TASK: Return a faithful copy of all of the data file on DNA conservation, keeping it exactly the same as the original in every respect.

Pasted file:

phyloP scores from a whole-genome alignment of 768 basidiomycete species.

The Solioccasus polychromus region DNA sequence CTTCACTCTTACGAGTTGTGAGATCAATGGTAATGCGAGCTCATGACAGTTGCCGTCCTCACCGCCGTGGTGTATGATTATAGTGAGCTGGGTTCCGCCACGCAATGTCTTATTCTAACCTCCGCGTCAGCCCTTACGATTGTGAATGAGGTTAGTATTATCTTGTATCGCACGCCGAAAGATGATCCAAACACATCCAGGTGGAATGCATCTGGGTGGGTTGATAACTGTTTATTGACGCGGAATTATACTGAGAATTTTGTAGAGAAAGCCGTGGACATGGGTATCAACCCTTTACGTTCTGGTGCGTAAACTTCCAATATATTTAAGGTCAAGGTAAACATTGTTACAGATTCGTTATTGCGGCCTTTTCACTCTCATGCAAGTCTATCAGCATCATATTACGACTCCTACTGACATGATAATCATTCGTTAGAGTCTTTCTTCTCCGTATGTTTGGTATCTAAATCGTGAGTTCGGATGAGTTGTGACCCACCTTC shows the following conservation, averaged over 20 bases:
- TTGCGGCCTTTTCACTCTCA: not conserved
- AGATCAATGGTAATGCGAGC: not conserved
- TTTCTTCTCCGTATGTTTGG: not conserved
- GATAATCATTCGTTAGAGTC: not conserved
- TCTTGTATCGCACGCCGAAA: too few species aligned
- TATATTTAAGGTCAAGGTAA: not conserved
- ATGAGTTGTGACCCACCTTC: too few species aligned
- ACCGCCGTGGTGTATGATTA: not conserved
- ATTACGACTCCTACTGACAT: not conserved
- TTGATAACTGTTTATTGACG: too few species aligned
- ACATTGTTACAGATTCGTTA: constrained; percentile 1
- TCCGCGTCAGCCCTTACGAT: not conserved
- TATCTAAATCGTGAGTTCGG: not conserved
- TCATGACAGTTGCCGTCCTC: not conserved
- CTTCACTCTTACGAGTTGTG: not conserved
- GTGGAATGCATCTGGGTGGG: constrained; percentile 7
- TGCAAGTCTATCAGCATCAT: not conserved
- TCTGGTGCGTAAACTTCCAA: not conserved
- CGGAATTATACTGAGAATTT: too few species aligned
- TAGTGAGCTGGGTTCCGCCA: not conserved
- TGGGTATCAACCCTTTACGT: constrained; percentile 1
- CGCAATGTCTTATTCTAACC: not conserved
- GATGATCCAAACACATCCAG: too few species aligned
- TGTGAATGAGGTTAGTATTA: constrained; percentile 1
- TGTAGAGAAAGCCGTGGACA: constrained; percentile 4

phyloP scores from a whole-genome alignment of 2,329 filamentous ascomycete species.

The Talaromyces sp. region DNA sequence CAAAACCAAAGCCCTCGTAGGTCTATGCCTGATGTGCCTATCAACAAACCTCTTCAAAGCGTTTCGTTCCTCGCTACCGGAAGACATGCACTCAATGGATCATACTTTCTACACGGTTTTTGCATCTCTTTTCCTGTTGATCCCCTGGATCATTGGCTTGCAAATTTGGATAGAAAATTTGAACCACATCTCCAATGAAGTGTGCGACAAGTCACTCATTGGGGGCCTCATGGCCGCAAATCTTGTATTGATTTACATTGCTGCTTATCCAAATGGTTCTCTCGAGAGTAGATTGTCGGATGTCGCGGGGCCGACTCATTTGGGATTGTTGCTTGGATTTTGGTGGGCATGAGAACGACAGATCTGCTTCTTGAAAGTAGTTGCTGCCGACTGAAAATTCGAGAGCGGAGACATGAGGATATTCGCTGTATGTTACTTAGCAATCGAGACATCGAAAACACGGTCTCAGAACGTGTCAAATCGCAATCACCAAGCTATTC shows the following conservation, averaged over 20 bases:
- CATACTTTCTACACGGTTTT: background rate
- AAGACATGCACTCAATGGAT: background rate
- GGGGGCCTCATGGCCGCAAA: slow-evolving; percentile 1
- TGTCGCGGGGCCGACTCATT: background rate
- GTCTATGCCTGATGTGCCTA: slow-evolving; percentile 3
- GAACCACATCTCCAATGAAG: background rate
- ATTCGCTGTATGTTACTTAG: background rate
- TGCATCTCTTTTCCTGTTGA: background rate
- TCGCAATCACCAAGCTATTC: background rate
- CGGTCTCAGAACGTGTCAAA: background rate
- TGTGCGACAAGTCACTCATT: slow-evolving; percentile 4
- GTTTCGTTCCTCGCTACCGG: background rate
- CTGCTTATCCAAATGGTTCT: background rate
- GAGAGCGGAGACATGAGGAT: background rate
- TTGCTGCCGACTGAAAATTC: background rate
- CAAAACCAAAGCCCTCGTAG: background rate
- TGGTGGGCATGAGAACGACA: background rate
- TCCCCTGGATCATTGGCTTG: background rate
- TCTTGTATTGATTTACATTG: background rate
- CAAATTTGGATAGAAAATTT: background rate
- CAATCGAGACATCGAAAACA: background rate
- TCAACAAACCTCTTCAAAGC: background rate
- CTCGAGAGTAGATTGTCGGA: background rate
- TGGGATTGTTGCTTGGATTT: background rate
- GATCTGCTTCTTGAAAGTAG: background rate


phyloP scores from a whole-genome alignment of 768 basidiomycete species.

The Solioccasus polychromus region DNA sequence CTTCACTCTTACGAGTTGTGAGATCAATGGTAATGCGAGCTCATGACAGTTGCCGTCCTCACCGCCGTGGTGTATGATTATAGTGAGCTGGGTTCCGCCACGCAATGTCTTATTCTAACCTCCGCGTCAGCCCTTACGATTGTGAATGAGGTTAGTATTATCTTGTATCGCACGCCGAAAGATGATCCAAACACATCCAGGTGGAATGCATCTGGGTGGGTTGATAACTGTTTATTGACGCGGAATTATACTGAGAATTTTGTAGAGAAAGCCGTGGACATGGGTATCAACCCTTTACGTTCTGGTGCGTAAACTTCCAATATATTTAAGGTCAAGGTAAACATTGTTACAGATTCGTTATTGCGGCCTTTTCACTCTCATGCAAGTCTATCAGCATCATATTACGACTCCTACTGACATGATAATCATTCGTTAGAGTCTTTCTTCTCCGTATGTTTGGTATCTAAATCGTGAGTTCGGATGAGTTGTGACCCACCTTC shows the following conservation, averaged over 20 bases:
- TTGCGGCCTTTTCACTCTCA: not conserved
- AGATCAATGGTAATGCGAGC: not conserved
- TTTCTTCTCCGTATGTTTGG: not conserved
- GATAATCATTCGTTAGAGTC: not conserved
- TCTTGTATCGCACGCCGAAA: too few species aligned
- TATATTTAAGGTCAAGGTAA: not conserved
- ATGAGTTGTGACCCACCTTC: too few species aligned
- ACCGCCGTGGTGTATGATTA: not conserved
- ATTACGACTCCTACTGACAT: not conserved
- TTGATAACTGTTTATTGACG: too few species aligned
- ACATTGTTACAGATTCGTTA: constrained; percentile 1
- TCCGCGTCAGCCCTTACGAT: not conserved
- TATCTAAATCGTGAGTTCGG: not conserved
- TCATGACAGTTGCCGTCCTC: not conserved
- CTTCACTCTTACGAGTTGTG: not conserved
- GTGGAATGCATCTGGGTGGG: constrained; percentile 7
- TGCAAGTCTATCAGCATCAT: not conserved
- TCTGGTGCGTAAACTTCCAA: not conserved
- CGGAATTATACTGAGAATTT: too few species aligned
- TAGTGAGCTGGGTTCCGCCA: not conserved
- TGGGTATCAACCCTTTACGT: constrained; percentile 1
- CGCAATGTCTTATTCTAACC: not conserved
- GATGATCCAAACACATCCAG: too few species aligned
- TGTGAATGAGGTTAGTATTA: constrained; percentile 1
- TGTAGAGAAAGCCGTGGACA: constrained; percentile 4

phyloP scores from a whole-genome alignment of 2,329 filamentous ascomycete species.

The Talaromyces sp. region DNA sequence CAAAACCAAAGCCCTCGTAGGTCTATGCCTGATGTGCCTATCAACAAACCTCTTCAAAGCGTTTCGTTCCTCGCTACCGGAAGACATGCACTCAATGGATCATACTTTCTACACGGTTTTTGCATCTCTTTTCCTGTTGATCCCCTGGATCATTGGCTTGCAAATTTGGATAGAAAATTTGAACCACATCTCCAATGAAGTGTGCGACAAGTCACTCATTGGGGGCCTCATGGCCGCAAATCTTGTATTGATTTACATTGCTGCTTATCCAAATGGTTCTCTCGAGAGTAGATTGTCGGATGTCGCGGGGCCGACTCATTTGGGATTGTTGCTTGGATTTTGGTGGGCATGAGAACGACAGATCTGCTTCTTGAAAGTAGTTGCTGCCGACTGAAAATTCGAGAGCGGAGACATGAGGATATTCGCTGTATGTTACTTAGCAATCGAGACATCGAAAACACGGTCTCAGAACGTGTCAAATCGCAATCACCAAGCTATTC shows the following conservation, averaged over 20 bases:
- CATACTTTCTACACGGTTTT: background rate
- AAGACATGCACTCAATGGAT: background rate
- GGGGGCCTCATGGCCGCAAA: slow-evolving; percentile 1
- TGTCGCGGGGCCGACTCATT: background rate
- GTCTATGCCTGATGTGCCTA: slow-evolving; percentile 3
- GAACCACATCTCCAATGAAG: background rate
- ATTCGCTGTATGTTACTTAG: background rate
- TGCATCTCTTTTCCTGTTGA: background rate
- TCGCAATCACCAAGCTATTC: background rate
- CGGTCTCAGAACGTGTCAAA: background rate
- TGTGCGACAAGTCACTCATT: slow-evolving; percentile 4
- GTTTCGTTCCTCGCTACCGG: background rate
- CTGCTTATCCAAATGGTTCT: background rate
- GAGAGCGGAGACATGAGGAT: background rate
- TTGCTGCCGACTGAAAATTC: background rate
- CAAAACCAAAGCCCTCGTAG: background rate
- TGGTGGGCATGAGAACGACA: background rate
- TCCCCTGGATCATTGGCTTG: background rate
- TCTTGTATTGATTTACATTG: background rate
- CAAATTTGGATAGAAAATTT: background rate
- CAATCGAGACATCGAAAACA: background rate
- TCAACAAACCTCTTCAAAGC: background rate
- CTCGAGAGTAGATTGTCGGA: background rate
- TGGGATTGTTGCTTGGATTT: background rate
- GATCTGCTTCTTGAAAGTAG: background rate